Reliable, current metrics are a critical prerequisite to being able to create meaningful OKRs for your team. Not only will solid analytics help you set key lines in the sand for the whole company to meet, but they will also allow you to better delegate results to individual “owners” of particular KPIs.

At Brainscape, we have a master KPI dashboard that summarizes our high-level goals like New Signups, Active Users, and Revenue. That master spreadsheet is fed by “feeder” spreadsheets that derive our sub-KPIs like Conversion Rates, Engagement, Retention, and Virality. Such a hierarchical structure allows us to delegate individual metrics to the responsible team members, thus allowing us to “keep score” in a way that is more motivating for each owner.

Some Reason Leadership Development Needs to Be Updated

There’s a leadership problem in the workplace. Companies lack employees with leadership skills and fear they don’t have enough rising leaders to take the reigns. Case and point — almost half of the companies surveyed for Workplace Trends’ Global Workforce Leadership survey in February and March 2015 said that leadership is the hardest skill to find in employees.

What’s more, among the 1,000 employees surveyed, only 36 percent said leadership is a strength in their organization.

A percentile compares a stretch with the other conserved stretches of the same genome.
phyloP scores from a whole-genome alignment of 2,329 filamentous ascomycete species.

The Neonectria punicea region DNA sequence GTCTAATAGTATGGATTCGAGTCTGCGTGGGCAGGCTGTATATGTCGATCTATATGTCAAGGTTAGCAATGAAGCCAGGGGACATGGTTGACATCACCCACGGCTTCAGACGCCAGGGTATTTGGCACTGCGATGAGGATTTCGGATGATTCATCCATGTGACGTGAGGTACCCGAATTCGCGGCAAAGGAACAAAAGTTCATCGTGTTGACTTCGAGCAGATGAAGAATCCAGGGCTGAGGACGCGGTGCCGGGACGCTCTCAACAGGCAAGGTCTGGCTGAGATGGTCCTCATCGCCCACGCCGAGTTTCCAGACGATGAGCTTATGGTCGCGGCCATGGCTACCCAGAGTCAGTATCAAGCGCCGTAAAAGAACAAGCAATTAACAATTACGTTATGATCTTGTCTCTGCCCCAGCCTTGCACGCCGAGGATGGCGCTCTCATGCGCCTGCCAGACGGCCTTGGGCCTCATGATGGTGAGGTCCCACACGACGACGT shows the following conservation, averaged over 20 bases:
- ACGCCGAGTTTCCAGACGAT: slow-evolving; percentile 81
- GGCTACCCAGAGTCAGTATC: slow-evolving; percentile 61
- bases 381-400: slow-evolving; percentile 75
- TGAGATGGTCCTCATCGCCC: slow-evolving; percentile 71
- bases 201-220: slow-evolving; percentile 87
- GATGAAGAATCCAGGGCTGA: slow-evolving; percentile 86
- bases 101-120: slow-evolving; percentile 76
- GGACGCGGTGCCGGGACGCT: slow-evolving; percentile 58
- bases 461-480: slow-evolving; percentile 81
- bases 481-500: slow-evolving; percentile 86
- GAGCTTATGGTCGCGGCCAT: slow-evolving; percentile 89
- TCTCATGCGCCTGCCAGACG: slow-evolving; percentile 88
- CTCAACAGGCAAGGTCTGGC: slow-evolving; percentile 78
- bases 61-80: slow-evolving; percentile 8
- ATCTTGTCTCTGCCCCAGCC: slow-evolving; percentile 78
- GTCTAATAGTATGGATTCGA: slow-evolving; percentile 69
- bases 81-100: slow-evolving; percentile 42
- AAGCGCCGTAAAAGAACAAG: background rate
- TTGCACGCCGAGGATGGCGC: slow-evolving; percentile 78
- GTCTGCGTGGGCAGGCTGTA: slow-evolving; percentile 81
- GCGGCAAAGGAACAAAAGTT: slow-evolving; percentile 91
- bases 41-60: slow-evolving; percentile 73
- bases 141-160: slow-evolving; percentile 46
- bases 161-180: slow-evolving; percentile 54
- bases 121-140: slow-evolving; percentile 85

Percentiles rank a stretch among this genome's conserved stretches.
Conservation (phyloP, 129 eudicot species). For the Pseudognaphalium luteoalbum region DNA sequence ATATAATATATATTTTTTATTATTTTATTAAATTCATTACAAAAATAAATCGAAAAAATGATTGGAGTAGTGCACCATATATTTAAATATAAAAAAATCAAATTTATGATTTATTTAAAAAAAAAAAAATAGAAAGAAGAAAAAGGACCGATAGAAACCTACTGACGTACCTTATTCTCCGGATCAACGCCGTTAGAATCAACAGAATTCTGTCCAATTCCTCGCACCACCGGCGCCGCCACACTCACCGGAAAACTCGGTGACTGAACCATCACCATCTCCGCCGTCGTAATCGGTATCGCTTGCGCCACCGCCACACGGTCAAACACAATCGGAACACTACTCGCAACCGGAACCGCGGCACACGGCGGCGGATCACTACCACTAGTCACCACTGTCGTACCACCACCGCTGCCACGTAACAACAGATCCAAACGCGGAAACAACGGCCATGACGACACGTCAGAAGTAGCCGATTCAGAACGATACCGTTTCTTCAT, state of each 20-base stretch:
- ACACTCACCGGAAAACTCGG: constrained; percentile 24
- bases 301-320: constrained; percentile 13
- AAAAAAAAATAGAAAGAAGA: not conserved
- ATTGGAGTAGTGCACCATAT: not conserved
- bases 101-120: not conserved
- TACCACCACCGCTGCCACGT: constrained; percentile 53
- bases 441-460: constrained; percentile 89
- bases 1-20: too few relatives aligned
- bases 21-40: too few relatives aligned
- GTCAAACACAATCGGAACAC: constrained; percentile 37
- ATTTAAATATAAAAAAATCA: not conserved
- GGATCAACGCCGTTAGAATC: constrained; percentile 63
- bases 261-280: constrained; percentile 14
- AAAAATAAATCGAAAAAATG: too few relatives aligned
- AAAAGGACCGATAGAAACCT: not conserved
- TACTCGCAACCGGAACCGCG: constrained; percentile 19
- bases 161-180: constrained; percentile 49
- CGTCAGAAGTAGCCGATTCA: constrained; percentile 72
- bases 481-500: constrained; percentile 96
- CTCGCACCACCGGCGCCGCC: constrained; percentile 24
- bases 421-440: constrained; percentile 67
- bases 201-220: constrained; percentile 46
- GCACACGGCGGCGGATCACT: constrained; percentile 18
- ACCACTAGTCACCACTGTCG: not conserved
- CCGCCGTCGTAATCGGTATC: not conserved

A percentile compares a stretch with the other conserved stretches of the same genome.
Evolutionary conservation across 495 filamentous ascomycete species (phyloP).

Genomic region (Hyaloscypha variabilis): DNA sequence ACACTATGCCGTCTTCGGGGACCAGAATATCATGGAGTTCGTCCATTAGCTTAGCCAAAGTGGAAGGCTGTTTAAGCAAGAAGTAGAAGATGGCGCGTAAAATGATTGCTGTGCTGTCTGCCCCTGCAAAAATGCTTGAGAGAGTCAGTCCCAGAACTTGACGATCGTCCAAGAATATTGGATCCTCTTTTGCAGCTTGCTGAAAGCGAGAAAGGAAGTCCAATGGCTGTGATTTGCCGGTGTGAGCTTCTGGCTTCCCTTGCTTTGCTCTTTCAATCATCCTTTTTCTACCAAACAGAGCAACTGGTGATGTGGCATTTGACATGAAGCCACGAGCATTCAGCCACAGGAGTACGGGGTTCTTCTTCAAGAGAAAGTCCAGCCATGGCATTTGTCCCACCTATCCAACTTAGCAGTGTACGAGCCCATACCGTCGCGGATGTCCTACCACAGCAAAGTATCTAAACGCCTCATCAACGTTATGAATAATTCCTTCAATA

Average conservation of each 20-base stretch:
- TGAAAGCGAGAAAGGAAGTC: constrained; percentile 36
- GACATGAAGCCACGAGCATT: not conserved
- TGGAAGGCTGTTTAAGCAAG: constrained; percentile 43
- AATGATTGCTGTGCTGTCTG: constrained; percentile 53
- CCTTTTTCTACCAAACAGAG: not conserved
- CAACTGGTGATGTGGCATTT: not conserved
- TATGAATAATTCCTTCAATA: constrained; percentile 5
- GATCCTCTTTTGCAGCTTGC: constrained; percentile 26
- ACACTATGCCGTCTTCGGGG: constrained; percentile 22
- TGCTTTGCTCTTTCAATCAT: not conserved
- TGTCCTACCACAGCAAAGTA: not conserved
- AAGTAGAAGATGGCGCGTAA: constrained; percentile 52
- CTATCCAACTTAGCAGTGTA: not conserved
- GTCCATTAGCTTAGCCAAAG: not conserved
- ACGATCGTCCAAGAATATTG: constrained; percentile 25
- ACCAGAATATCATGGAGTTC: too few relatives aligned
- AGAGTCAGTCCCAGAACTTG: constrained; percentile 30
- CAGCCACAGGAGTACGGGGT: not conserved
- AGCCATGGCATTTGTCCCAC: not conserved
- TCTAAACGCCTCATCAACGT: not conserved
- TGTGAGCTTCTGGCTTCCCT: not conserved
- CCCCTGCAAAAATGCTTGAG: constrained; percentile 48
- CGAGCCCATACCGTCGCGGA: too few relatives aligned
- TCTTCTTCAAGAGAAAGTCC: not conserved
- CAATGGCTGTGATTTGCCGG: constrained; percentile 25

But the problem doesn’t lie in employees’ lack of skills or current leadership’s inability to train future leaders. The problem is leadership development itself. According to the same research, 39 percent of companies surveyed offer leadership development programs, but just 15 percent of employees felt they were effective.

The reality is that leadership development is seriously outdated. Here’s why the old model won’t work anymore.

It lacks metrics.
Almost everything in business is tracked and measured — everything but leadership development. In the old model, employees undergo training and coaching, and then start in leadership positions. And that’s it.

But how do employers know if their development program is really working? Do they know where it’s going wrong? What needs to be improved? What employees think about the process? Which parts of the programs are effective?